Redwire Returns First Bioprinted Cardiac Tissue from ISS

A sample of living cardiac tissue printed by a Redwire fabricator onboard the ISS. Image: Redwire.
A sample of living cardiac tissue printed by a Redwire fabricator onboard the ISS. Image: Redwire.

When the SpaceX Dragon returned to Earth from the ISS on April 30, it returned 4,100 lbs. of cargo, but its most exciting payload may have been a tiny blot of cells—the first living cardiac tissue to be bioprinted in space.

The tissue was produced by a Redwire Space ($RDW) biofabrication module installed last year on the orbital lab. 

Heart disease is the world’s leading cause of death, and researchers are eager to develop artificial tissue that can be used to repair injured hearts, and eventually create transplantable organs. Growing the organs in microgravity can make it easier to replicate the 3D structure of natural tissue. 

The long game: The project is part of Redwire’s efforts to demonstrate that it can reliably produce biological products that benefit from microgravity—a first step toward a long-term goal of regular production. The company has already printed an artificial meniscus using this facility, and its next goal is to bioprint human blood vessels in space.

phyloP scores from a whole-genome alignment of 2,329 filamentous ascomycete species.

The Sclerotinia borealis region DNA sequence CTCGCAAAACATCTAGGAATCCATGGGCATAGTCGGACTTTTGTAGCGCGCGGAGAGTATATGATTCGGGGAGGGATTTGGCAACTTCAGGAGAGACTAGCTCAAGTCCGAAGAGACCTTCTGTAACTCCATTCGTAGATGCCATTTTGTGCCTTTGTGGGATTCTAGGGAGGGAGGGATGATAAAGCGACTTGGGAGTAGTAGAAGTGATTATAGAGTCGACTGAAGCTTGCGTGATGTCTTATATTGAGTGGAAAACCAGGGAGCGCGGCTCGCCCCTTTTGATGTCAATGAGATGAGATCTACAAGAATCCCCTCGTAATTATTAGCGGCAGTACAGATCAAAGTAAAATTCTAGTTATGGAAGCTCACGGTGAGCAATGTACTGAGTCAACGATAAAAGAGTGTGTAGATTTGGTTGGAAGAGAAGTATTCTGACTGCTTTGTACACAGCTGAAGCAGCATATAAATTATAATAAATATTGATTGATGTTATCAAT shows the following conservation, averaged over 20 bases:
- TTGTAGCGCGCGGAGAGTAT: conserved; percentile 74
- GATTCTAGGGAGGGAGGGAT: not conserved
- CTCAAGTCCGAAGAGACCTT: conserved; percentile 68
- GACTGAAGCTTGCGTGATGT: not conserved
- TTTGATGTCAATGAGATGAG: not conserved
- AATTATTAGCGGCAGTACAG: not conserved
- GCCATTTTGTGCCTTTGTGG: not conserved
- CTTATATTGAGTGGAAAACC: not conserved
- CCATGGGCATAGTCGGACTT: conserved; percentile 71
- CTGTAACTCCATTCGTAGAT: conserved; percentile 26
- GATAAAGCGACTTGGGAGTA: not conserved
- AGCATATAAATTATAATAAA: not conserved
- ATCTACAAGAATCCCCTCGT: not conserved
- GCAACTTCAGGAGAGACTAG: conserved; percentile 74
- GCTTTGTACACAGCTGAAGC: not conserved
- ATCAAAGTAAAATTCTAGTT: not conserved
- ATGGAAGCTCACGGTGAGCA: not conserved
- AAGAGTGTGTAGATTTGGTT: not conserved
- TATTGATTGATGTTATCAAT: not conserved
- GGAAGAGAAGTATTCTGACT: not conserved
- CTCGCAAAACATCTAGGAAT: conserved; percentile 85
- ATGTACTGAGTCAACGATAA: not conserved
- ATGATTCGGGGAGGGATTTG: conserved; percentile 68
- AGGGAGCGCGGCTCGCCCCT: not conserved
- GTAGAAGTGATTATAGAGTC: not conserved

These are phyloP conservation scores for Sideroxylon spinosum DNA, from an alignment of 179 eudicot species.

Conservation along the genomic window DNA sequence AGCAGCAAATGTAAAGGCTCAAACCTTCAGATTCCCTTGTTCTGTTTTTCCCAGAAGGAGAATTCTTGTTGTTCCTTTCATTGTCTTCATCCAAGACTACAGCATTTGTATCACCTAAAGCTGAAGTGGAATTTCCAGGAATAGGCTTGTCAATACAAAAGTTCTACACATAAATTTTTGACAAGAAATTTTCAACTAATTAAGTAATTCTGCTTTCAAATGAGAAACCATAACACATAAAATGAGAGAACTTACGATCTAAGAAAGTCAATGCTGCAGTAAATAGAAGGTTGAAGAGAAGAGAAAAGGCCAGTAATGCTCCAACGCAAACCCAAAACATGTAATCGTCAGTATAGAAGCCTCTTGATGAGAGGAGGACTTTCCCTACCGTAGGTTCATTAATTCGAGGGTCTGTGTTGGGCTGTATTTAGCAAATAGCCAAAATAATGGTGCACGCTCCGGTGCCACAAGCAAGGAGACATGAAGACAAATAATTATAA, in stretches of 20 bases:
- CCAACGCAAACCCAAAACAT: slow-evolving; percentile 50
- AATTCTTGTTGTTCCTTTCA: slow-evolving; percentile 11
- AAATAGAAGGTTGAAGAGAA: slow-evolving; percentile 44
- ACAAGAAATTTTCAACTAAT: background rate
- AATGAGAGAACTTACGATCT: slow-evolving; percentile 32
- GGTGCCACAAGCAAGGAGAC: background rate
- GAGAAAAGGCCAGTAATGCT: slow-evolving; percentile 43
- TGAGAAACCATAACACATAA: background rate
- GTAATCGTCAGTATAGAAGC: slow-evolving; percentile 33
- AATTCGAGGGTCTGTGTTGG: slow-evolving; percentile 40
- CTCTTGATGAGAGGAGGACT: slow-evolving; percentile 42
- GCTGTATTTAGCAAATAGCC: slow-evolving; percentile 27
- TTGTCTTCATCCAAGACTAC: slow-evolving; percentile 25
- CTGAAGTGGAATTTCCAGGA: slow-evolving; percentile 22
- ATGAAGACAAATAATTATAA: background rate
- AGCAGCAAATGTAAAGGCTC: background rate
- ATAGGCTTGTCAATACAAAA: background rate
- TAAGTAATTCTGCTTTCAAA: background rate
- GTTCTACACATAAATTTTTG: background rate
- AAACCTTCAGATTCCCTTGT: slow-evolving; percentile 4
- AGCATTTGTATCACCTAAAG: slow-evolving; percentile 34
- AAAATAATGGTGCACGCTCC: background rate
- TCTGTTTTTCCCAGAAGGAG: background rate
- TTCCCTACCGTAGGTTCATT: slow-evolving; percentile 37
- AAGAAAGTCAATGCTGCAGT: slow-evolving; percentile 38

Redwire also returned 36 experiments from another of its modules, this one designed to grow pharmaceutical crystals in space. It is currently using that facility to perform research for pharma giant Eli Lilly.

“These are extraordinary scientific achievements that bring us closer to reliable, large-scale commercial biotech services on orbit,” Redwire In-Space Industries President John Vellinger said.

Investor notes: Redwire reported $87.8M in revenue for the first quarter of 2024 yesterday, a more than 50% increase year-over-year.

Also on that Dragon: Samples of 7+ miles of ultra-efficient ZBLAN fiber optic cable produced in a fabricator designed by Flawless Photonics. This year, the company blasted through the previous daily product record of 82 feet when it manufactured half a mile of fiber in one day. 

Flawless can sell the fibers for $1,000 a meter, and is working to increase production and quality control with partners including Axiom Space.

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